(EDITOR’S NOTE: This is the fourth article in a five-part series focused on various aspects of Tennessee’s statewide mentor network that currently supports start-ups in two key sectors – life sciences and energy.)
By Tom Ballard, Chief Alliance Officer, PYA
“We’re diagnosing cancer at higher rates, but the pathologist is not always certain,” Richard Caprioli, Founder of Frontier Diagnostics, says. “If they’re not sure, you frequently get chemotherapy.”
Caprioli and Jeremy Norris, the company’s President, think that picture of less than certainty needs to change, so they launched Frontier Diagnostics based on technology developed by Caprioli. It’s a proprietary platform that combines the spatial information of microscopy (mass spectrometry) with the benefits of molecular testing to bring a much-needed capability to anatomic pathology.
“What we’ve invented is a molecular microscope,” Caprioli says of the technology that the Nashville-based company is commercializing. Incorporated in 2014, Frontier Diagnostics is one of the latest graduates of the “Life Science Network,” a joint undertaking between Launch Tennessee and Life Science Tennessee (LST) to help start-ups in the sector accelerate their growth.
Caprioli holds the Stanford Moore Chair in Biochemistry and is also Director of the Mass Spectrometry Research Center at Vanderbilt’s School of Medicine. He joined Vanderbilt in 1998. Norris, once a part of the team at Knoxville’s Protein Discovery, was one of Caprioli’s doctoral students.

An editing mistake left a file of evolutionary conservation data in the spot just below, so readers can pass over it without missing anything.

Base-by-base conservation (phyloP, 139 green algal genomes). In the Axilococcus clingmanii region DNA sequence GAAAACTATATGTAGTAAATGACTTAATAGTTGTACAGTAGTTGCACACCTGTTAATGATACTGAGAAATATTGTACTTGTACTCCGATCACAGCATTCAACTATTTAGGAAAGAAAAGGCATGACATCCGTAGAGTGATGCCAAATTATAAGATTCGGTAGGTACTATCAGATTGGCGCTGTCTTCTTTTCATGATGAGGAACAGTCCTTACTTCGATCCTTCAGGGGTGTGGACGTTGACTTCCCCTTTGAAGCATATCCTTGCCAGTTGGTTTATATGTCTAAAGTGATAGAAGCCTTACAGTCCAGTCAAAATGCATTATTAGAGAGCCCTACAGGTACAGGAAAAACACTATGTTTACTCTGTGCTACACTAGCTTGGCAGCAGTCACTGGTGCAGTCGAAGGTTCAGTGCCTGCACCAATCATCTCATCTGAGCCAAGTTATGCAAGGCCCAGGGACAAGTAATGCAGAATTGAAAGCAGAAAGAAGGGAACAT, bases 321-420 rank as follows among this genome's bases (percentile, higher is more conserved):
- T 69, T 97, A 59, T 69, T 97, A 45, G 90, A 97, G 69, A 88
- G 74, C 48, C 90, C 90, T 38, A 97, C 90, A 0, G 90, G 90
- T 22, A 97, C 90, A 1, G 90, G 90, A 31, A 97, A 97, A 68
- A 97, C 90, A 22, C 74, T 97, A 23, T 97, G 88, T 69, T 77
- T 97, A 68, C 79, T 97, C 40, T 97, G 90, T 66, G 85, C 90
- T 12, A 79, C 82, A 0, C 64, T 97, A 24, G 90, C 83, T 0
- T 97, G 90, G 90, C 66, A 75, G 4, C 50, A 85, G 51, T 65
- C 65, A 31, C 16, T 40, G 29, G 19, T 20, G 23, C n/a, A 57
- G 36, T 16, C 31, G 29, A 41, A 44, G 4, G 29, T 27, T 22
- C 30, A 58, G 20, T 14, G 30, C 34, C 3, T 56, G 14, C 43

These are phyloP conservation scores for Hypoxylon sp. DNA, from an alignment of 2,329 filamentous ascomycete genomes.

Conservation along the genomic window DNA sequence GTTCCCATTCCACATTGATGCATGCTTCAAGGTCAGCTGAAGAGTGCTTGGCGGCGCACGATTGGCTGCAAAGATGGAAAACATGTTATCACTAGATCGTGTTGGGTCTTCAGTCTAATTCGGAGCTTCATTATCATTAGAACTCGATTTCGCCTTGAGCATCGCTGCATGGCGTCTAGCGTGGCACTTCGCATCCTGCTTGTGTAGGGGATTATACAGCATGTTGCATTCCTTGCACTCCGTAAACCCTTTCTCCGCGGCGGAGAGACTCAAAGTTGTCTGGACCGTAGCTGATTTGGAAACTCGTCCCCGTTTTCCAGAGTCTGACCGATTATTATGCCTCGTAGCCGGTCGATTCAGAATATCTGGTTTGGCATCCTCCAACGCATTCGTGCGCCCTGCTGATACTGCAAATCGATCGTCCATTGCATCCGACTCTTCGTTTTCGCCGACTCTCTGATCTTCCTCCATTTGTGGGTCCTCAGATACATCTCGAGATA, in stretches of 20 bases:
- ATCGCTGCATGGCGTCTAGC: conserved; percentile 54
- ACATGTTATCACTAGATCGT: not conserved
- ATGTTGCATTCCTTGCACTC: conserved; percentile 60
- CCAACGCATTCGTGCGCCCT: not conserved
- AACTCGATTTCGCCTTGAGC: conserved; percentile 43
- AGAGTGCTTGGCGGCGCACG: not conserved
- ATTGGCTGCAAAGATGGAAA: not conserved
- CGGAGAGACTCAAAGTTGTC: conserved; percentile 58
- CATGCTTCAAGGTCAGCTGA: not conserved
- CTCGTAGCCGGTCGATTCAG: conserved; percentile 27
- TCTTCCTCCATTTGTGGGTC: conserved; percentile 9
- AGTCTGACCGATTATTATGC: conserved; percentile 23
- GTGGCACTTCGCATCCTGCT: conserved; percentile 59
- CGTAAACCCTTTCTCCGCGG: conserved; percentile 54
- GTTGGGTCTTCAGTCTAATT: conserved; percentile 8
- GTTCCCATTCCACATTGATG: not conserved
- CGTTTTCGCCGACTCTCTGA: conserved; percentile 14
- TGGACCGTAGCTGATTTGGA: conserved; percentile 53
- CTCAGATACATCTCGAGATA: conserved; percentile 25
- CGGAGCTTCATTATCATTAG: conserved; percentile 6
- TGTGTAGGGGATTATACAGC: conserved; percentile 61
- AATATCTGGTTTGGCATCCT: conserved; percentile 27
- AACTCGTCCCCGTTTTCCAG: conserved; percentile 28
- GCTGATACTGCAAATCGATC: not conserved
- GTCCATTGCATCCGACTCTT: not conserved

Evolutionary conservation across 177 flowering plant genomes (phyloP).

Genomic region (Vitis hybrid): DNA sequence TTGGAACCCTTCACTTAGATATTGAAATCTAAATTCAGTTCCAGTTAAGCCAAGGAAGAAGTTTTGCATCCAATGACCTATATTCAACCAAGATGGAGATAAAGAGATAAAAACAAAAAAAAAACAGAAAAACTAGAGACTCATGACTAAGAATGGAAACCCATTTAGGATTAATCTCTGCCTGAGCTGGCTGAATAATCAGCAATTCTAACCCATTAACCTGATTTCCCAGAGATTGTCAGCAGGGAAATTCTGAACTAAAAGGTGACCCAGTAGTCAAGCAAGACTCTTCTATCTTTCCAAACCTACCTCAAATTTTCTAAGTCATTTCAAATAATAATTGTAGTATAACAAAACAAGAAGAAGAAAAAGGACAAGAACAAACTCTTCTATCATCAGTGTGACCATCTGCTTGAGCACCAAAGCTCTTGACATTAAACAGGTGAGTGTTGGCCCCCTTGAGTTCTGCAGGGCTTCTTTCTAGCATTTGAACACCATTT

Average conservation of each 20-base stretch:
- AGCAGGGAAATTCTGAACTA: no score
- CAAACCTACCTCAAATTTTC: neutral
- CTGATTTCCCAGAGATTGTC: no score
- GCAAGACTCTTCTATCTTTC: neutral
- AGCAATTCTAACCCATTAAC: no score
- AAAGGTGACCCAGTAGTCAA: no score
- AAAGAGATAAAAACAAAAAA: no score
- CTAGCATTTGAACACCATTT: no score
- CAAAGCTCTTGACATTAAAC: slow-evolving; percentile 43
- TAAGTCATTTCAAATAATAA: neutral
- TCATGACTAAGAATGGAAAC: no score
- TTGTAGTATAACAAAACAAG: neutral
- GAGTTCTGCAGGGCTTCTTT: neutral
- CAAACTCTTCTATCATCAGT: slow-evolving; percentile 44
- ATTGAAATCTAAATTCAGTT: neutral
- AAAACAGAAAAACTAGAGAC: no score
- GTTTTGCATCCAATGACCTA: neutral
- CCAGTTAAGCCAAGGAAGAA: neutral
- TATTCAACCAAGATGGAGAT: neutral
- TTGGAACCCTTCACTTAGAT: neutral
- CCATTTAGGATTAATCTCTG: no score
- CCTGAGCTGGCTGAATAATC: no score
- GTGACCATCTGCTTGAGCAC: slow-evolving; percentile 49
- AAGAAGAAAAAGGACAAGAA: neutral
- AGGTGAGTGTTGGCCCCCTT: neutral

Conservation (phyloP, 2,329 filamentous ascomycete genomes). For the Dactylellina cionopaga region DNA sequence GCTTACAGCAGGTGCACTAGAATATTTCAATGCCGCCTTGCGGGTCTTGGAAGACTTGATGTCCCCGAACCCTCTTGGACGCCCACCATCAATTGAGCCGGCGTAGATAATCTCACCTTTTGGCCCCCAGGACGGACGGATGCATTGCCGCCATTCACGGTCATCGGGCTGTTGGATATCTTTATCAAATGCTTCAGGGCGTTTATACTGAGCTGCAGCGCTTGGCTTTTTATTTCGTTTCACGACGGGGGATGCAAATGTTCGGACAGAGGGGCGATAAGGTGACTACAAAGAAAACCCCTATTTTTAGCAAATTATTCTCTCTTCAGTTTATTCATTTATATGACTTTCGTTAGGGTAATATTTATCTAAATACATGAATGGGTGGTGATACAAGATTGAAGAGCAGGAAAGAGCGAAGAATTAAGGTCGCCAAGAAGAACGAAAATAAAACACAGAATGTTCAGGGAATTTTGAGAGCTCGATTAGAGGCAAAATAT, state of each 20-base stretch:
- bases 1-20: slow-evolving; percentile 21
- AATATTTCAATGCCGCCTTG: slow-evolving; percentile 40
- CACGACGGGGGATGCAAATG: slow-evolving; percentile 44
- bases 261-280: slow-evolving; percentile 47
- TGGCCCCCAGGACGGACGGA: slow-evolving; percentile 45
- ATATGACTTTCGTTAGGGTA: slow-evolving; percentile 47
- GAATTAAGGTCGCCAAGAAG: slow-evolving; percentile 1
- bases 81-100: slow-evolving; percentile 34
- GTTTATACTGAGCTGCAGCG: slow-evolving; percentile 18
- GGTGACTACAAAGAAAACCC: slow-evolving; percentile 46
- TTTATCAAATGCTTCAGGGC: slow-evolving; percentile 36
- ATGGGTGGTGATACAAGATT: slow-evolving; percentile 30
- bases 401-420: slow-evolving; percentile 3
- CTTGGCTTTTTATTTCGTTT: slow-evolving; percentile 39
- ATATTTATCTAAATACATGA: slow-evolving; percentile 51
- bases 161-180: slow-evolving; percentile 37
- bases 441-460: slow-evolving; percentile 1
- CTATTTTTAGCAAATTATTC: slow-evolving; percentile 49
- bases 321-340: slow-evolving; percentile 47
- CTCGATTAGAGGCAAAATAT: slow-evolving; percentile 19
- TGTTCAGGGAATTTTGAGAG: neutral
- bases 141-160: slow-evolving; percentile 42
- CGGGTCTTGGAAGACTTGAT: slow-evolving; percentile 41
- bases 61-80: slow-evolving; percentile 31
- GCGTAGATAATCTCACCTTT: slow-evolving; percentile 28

During our recent teknovation.biz interview with them, it was clear that they had worked together for a number of years and were on the same page. In fact, the long-time Vanderbilt researcher said that he would not have started the company without Norris’ involvement.
“Pathologists don’t have the right tools right now,” Caprioli said repeatedly in a variety of ways during our interview. “They can only look at images. We add a molecular dimension to that analysis.”
Why is that important?
“There’s no subjectivity anymore,” Caprioli says of the results the pathologist provides using the Frontier Diagnostics platform. They have already involved several hundred patients in a trial to determine if the growth on their skin is a nevus (benign) or metastatic cancer.
“We can tell them exactly what it is,” he explains. “A solid diagnosis would make a significant impact on healthcare in so many ways.”
Like many tech-based start-ups today, Frontier Diagnostics is incorporating artificial intelligence into its platform to aid pathologists in their diagnosis.
Norris says the company wants to conduct several hundred more tests in the next 12 months followed by a clinical study that shows “we can perform” and also provide answers to these questions: does it help the patient and how do we obtain reimbursement for it?
“Our shortest path to market is opening our own CLIA lab,” he adds, referencing labs approved under federal legislation passed 30 years ago. “We intend to either open our own or partner with someone we trust.”
As far as the “Life Science Network,” Caprioli says, “I’d give them an A+. They particularly worked with me to get the science out of the pitch.” Norris added that “it created a network around our company that was customized for us.”
Frontier Diagnostics has been funded mainly by angels up to now. Obviously, there’s a more significant fundraising effort in the future for a product and a cause for which both individuals are so passionate.
“Although the technology brings great benefits to biological and medical research, if we can’t get this technology across the translational bridge and into the clinic to help people, we will have failed in one vital aspect of our mission,” Caprioli says.
NEXT: A look at the newest start-up in the “Energy Mentor Network.”